In the corporate world, we often hear about the importance of work-life balance. It’s the amount of time spent doing your job compared to doing things you enjoy. This balance is vital to progress and satisfaction in our careers and lives, but what about our students? They too need a healthy balance between their academic careers and the things they like to do, whether it be sports, family activities, or something creative. School leaders can help students achieve this work-life balance in several ways, but promoting arts education is certainly a good option.

The benefits of arts education are boundless. This issue of American School Board Journal focuses on the performing arts in public schools, but let’s look at arts education in general. We have evidence that arts education courses can boost achievement, particularly for students from underprivileged families.

In 2019, the National Assessment of Educational Progress (NAEP) conducted survey questionnaires as part of the 2019 Nation’s Report Card. It collected contextual information about students’ opportunities to learn in and out of the classroom. Eighth-graders were asked, “Are you taking an art course this year (for example, drawing, painting, or studio art)?” Nationwide, students who reported taking an art course scored four points higher in reading and five points higher in math than their peers who reported not taking any art course.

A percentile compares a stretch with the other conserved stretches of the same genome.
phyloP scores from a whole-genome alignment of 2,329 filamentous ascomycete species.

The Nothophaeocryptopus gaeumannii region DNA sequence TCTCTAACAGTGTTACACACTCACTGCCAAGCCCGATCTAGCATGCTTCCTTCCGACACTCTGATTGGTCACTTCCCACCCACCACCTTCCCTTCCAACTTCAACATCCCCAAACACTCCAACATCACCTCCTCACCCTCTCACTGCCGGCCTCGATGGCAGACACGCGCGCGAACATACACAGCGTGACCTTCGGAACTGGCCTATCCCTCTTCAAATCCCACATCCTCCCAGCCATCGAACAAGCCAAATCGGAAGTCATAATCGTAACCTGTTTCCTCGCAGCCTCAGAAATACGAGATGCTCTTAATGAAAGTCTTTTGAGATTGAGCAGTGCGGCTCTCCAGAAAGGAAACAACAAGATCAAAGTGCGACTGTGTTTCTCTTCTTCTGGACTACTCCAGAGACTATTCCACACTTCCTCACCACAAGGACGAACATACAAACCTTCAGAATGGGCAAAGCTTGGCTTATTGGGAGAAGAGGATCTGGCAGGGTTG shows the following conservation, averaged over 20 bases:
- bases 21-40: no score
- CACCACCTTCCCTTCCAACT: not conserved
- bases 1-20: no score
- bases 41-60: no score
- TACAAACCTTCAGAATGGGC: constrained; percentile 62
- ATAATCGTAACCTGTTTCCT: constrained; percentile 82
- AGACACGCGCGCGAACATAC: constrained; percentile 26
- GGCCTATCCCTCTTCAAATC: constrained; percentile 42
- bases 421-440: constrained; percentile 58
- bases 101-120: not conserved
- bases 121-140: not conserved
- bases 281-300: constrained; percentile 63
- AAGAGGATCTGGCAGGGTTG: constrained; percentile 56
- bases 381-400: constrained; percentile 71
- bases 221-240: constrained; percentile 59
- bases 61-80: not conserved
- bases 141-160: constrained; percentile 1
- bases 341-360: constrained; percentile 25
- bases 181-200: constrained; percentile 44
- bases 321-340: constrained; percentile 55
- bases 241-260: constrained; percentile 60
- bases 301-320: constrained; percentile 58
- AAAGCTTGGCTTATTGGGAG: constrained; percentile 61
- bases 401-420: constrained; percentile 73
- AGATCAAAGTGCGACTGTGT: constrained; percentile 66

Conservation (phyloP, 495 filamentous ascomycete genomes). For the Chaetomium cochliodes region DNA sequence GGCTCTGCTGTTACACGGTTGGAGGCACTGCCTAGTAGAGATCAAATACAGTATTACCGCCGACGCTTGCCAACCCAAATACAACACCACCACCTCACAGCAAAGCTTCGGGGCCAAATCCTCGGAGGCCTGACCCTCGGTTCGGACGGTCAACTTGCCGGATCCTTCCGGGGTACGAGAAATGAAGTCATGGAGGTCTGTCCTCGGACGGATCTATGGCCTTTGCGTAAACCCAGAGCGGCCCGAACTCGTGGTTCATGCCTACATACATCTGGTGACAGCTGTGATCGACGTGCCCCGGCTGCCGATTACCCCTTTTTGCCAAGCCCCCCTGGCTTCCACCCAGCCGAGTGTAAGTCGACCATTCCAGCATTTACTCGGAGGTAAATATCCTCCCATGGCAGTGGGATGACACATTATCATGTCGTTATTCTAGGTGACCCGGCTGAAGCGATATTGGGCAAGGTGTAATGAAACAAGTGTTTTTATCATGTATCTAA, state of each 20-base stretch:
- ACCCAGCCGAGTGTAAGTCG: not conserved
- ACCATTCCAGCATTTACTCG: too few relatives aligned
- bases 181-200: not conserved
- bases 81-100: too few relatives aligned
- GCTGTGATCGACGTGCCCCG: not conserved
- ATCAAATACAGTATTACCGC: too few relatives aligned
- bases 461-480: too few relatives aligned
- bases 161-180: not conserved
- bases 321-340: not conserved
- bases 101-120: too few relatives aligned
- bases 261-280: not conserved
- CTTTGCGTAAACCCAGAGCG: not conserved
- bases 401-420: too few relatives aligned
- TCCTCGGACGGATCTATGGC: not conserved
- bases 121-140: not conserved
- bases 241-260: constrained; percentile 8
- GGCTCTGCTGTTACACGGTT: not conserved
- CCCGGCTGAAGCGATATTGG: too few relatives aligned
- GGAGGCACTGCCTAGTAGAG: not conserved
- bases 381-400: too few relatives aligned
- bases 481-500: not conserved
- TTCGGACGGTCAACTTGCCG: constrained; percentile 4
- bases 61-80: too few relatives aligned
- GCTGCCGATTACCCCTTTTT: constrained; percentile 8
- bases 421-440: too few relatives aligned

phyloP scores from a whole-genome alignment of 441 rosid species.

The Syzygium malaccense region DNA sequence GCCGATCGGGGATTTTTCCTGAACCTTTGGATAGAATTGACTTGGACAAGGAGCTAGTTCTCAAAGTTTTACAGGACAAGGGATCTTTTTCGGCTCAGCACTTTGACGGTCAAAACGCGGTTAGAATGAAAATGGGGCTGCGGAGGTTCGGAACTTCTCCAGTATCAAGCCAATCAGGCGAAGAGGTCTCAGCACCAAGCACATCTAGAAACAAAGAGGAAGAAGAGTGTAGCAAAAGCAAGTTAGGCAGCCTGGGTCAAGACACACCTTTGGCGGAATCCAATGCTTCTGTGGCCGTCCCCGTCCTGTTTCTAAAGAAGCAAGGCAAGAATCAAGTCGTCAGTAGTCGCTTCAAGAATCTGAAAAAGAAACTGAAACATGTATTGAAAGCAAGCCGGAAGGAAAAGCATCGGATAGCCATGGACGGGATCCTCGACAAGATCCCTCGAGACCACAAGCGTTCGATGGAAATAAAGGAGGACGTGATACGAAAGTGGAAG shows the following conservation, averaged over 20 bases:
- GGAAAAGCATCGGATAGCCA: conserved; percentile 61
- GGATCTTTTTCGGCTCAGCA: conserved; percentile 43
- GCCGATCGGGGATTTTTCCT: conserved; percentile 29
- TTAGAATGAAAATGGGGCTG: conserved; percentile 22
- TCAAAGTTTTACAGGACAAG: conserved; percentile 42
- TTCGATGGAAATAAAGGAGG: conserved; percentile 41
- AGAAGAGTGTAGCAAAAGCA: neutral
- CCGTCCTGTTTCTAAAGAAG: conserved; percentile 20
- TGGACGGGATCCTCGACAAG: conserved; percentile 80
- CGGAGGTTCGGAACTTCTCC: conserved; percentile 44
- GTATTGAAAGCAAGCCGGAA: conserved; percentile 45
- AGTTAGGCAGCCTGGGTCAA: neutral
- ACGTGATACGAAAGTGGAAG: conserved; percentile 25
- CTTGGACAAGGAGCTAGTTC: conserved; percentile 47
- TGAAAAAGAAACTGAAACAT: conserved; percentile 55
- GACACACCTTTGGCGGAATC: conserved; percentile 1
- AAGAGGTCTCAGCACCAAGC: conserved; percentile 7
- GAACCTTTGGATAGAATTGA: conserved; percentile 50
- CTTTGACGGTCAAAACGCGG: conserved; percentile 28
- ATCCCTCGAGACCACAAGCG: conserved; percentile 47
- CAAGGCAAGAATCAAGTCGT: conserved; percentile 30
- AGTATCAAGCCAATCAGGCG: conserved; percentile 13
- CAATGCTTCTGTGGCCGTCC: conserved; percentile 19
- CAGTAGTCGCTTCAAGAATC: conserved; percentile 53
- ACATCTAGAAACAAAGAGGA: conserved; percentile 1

The achievement of eighth-graders who reported taking art courses and who attend Title I schools that have higher concentrations of low-income students is significant. Among students receiving Title I funds:

  • 36 percent of eighth-graders who reported taking an art course this school year performed at or above the NAEP proficiency level in reading and 39 percent in math.
  • Student subgroups (those participating in the National School Lunch Program, students with disabilities, and students with limited English proficiency) that reported taking art courses all performed significantly higher than their peers who reported they were not.

Although achievement gaps still exist, the remarkable result from the 2019 NAEP data suggests that art courses may play a positive role in improving student academic achievement.

Through NSBA’s partnership with the Country Music Association (CMA) Foundation, we hosted a special conversation with country music superstar Trisha Yearwood and CMA CEO Sarah Trahern, who also is the CMA Foundation president. The conversation took place virtually at our Advocacy Institute in June. Yearwood and Trahern spoke about the importance of offering arts education in schools, especially for students who aren’t exposed to the arts at home. An edited version of their conversation appears on page 34.

As school leaders continue to face increased pressures and the stress of board service, please try to work toward a better work-life balance for yourself, your staff, and your students. We will make it through this together.

Video versions of this and upcoming columns are available through the Public Education Insider video series that provides updates and insights on specific topics shaping the association’s most recent work. Find out where NSBA is going and how we will get there.

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